BT choose EE… What it means

BT choose EE… What it means

As the BT choose to buy the UK’s most popular network we look at the implications of the acquisition on the market…


What now for O2 and the rest?

The implications of BT’s decision to pursue the purchase of EE will be most keenly felt by O2; EE’s main rivals to be taken over by the media giant. What the Telefonica owned operator does now will be interesting to see, it seems likely that it may still be bought, with Three’s owners Hutchinson Whampoa suspected to hold an interest. Pressure also increases on Vodafone to take action and increase the speed of any potential acquisitions it may have lined up.


Was 4G the key?

When Mobile first examined the pros and cons of BT buying either EE or O2 the one area where EE couldn’t be touched was on infrastructure. BT specifically mentioned 4G when it described the assets it found most attractive at EE. In an area where differentiation can be difficult to achieve there’s no doubt that coverage is crucial.

There is also room for progress when it comes to coverage; when the prospect of a BT MVNO was floated there was the suggestion that BT would leverage its Wi-Fi FON network alongside EE’s 4G offering. Were a deal to be agreed this combination could become a reality. The coverage the two could offer on this basis alongside new technologies such as Wi-Fi calling would blow any competitor out the water.


Eye watering financials

Some would argue that rumoured £12.5bn price tag represents good value for a market leading network, but the figure is massive. Even a firm of BT’s wealth is taking a risk with such a big investment. Margins for mobile operators are notoriously thin so the idea that BT will suddenly be plugging into a major revenue stream is a false one. Considering BT has failed to seriously monetise other aspects of its business such as sporting rights as of yet, it will be fascinating to see what its plan to make money from EE is.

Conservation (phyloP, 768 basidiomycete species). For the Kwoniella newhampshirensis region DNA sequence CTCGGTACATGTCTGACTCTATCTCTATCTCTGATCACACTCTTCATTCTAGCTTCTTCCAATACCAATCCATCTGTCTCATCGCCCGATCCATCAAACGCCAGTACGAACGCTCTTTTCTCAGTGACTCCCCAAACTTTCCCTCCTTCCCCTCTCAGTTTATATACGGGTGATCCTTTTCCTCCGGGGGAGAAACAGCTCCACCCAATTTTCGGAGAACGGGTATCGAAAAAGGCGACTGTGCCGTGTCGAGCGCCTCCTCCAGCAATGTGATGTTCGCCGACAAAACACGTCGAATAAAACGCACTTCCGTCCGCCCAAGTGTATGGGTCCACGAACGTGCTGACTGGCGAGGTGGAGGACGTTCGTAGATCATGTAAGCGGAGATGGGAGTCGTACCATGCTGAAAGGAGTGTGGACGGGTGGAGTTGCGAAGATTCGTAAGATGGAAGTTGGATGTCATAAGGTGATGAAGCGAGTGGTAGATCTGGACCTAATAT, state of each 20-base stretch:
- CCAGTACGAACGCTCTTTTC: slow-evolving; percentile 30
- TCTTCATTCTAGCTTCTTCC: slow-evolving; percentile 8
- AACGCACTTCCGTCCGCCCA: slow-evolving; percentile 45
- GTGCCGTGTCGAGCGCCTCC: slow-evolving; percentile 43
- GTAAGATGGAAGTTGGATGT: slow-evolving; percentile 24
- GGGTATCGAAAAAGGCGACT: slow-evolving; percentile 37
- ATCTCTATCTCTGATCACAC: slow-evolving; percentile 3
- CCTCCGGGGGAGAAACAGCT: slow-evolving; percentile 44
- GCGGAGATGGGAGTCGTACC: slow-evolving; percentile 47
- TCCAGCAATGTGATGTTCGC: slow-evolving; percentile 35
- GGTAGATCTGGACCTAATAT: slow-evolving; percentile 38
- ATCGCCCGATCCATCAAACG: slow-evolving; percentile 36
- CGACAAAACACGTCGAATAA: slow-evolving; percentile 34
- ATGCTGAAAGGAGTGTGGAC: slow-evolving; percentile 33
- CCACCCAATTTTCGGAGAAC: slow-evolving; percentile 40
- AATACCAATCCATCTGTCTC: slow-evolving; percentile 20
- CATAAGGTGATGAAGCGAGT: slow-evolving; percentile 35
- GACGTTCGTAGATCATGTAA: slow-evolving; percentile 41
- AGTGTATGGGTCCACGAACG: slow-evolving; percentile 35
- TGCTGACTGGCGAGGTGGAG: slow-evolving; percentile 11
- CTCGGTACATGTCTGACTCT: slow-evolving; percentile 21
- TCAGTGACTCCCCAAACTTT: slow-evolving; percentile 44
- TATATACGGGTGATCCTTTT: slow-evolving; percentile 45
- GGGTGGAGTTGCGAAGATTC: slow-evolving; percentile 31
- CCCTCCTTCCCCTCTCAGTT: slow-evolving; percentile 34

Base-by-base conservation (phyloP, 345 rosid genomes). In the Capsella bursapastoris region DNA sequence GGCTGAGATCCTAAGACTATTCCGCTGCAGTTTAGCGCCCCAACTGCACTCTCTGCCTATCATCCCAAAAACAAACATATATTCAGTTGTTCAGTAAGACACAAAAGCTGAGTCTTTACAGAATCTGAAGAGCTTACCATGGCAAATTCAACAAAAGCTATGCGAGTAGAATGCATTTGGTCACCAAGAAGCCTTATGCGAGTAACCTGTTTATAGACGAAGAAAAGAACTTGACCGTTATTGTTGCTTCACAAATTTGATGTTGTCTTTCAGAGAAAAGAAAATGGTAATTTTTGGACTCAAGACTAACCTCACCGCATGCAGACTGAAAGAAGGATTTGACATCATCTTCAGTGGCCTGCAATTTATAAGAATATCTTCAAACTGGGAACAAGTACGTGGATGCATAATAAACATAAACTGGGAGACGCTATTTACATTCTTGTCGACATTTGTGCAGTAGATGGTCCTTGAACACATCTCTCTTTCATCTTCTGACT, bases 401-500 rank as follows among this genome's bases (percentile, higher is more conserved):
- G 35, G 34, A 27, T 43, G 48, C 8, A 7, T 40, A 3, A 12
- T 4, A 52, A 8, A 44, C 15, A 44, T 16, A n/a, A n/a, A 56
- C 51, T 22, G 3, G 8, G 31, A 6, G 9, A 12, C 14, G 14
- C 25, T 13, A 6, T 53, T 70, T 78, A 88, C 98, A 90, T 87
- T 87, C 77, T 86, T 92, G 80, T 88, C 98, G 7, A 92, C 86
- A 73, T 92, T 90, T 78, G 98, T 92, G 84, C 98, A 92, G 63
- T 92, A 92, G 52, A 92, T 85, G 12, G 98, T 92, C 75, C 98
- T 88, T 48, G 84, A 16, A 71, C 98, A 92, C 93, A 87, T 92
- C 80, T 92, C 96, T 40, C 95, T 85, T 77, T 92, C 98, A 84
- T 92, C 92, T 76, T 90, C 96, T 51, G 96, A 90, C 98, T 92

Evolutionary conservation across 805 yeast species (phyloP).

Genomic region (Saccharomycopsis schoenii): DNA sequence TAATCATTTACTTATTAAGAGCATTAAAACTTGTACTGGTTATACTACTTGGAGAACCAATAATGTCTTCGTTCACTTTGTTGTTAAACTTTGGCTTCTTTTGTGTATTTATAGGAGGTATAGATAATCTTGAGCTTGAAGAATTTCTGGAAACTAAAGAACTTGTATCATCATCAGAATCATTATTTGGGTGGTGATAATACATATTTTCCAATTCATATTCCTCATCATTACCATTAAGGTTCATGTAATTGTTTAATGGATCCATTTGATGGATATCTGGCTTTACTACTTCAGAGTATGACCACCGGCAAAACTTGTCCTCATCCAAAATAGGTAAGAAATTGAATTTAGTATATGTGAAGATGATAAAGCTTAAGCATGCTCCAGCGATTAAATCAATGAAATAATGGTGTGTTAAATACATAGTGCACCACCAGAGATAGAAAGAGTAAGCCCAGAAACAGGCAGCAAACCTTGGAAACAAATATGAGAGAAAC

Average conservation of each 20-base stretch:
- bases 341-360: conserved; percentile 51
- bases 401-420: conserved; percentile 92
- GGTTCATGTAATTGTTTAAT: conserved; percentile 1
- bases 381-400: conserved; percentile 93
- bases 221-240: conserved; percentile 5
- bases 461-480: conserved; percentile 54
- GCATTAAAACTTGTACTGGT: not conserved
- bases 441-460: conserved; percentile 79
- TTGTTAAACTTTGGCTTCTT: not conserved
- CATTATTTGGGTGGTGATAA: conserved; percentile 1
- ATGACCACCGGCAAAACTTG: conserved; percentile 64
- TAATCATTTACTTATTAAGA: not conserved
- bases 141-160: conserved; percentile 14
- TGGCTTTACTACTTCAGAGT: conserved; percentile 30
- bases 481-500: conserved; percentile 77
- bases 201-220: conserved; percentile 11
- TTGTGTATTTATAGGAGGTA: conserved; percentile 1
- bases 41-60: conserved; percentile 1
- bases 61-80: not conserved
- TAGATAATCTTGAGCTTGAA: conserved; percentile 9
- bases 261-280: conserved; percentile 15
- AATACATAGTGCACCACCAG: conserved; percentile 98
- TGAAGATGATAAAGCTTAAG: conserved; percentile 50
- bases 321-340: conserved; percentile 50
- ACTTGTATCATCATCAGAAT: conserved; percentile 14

The big get bigger

Both companies are huge players in the UK telecommunications industry, the combination of the two creates a potentially market dominating force. Although this creates greater number of complications. The two firm’s rivals will no doubt complain to the various regulatory bodies about the threats it poses to competition.

There is no doubt that O2 was the easier purchase, but BT clearly believes easiest doesn’t mean best. Buying into a new market there is rarely the opportunity to choose a firm in a leading position. BT did have that choice and they took it.


Absorbing the brand

As nice a story as it was the thought that O2 would be returning home after a number of years with a foreign owner. The O2 brand has far more of a legacy compared to the relatively new EE name. Absorbing the organisation into itself may be difficult, but reworking the EE brand should be a far easier task.




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